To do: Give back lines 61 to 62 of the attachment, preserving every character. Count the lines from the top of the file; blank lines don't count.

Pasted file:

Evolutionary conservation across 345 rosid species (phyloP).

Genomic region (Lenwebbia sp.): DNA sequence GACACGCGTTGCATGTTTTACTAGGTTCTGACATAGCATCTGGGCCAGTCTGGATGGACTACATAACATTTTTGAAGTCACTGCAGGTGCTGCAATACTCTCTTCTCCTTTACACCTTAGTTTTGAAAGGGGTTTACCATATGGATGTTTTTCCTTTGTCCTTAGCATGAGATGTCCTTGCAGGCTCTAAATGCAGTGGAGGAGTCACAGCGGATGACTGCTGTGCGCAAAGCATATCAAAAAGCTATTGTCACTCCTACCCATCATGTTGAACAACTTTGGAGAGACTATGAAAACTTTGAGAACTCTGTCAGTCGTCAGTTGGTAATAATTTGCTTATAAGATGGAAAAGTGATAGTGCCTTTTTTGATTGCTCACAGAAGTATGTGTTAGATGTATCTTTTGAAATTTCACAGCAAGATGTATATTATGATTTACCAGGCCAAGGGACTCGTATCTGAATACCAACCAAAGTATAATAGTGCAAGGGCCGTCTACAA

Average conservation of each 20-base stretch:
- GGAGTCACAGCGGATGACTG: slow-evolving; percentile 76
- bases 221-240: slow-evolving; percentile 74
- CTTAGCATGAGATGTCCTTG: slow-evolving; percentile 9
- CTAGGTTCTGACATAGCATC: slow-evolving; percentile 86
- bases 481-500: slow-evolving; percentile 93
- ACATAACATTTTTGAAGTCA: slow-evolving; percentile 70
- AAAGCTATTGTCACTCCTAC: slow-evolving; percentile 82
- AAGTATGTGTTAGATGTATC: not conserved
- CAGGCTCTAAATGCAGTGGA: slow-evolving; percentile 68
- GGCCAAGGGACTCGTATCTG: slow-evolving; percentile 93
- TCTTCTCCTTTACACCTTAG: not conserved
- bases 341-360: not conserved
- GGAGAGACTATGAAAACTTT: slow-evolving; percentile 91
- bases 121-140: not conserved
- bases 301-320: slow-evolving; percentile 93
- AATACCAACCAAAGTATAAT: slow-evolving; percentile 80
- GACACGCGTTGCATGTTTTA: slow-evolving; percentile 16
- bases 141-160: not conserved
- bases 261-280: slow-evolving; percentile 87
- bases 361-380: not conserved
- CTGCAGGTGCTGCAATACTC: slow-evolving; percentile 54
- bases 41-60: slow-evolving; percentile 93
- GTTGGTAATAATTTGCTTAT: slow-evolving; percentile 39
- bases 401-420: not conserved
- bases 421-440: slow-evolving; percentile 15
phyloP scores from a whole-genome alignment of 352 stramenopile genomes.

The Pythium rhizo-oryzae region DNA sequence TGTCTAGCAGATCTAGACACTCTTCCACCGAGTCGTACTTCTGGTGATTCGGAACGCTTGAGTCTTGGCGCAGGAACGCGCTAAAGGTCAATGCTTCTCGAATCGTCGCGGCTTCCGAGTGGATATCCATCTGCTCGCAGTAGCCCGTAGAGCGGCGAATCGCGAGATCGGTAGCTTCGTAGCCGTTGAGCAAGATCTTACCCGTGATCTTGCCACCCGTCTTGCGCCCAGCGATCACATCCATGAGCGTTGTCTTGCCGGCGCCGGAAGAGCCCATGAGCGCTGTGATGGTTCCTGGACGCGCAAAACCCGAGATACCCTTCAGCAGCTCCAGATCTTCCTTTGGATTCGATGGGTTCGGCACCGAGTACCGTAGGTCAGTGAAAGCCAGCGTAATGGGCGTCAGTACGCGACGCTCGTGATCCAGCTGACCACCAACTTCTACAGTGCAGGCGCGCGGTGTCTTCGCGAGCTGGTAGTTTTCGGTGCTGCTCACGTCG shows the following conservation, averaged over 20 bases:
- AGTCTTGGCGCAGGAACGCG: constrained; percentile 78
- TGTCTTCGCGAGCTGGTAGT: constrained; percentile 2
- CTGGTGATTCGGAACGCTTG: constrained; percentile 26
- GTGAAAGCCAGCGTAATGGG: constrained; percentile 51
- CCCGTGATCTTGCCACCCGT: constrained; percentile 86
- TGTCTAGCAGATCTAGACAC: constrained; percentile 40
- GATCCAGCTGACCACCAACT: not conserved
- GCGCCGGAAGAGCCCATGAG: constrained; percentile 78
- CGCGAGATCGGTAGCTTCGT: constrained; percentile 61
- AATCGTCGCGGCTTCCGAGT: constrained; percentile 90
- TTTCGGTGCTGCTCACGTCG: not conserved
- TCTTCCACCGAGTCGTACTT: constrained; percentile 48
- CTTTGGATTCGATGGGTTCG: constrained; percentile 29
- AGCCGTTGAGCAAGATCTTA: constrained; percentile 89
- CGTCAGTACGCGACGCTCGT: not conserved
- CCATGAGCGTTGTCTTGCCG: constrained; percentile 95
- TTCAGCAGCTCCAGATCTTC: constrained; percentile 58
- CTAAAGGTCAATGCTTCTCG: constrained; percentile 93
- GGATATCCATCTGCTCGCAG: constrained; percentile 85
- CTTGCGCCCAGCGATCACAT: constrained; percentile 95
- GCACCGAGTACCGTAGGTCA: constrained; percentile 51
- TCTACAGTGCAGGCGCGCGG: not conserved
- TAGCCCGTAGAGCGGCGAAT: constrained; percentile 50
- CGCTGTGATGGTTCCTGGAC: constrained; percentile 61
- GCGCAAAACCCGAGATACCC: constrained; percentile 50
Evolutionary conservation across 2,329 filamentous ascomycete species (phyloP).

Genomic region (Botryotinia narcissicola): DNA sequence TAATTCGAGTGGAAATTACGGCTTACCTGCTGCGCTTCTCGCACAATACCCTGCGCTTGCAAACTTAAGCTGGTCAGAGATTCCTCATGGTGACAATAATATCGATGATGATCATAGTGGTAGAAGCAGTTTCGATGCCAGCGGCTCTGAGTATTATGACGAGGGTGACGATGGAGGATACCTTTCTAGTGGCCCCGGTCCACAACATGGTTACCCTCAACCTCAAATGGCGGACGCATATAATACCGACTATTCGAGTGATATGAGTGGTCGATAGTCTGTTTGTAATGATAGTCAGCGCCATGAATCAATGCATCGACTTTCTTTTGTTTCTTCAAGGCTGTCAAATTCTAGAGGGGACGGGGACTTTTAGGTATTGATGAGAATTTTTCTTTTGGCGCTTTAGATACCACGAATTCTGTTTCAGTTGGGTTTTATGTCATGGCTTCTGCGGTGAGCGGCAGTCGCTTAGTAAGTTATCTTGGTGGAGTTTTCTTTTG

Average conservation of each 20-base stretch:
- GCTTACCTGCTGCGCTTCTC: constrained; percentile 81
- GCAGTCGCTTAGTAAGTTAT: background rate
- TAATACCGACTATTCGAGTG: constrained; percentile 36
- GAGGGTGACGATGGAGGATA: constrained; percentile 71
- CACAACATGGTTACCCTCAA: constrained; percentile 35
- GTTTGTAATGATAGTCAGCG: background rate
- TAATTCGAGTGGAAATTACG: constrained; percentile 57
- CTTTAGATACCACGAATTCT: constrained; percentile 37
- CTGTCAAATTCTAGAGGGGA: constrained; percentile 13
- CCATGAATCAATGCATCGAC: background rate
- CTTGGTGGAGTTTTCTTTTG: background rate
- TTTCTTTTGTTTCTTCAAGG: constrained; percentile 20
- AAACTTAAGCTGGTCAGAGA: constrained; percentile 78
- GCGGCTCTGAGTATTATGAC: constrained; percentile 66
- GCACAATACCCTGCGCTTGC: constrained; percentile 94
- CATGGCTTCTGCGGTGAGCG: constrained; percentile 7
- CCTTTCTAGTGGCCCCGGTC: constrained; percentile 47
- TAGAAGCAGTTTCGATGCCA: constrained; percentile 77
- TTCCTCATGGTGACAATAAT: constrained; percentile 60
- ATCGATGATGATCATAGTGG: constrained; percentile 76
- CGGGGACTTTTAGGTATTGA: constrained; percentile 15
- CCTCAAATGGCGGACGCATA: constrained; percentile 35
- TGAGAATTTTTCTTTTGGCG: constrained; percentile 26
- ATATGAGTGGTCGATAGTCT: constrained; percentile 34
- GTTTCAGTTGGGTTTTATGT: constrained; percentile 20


- TAATACCGACTATTCGAGTG: constrained; percentile 36
- GAGGGTGACGATGGAGGATA: constrained; percentile 71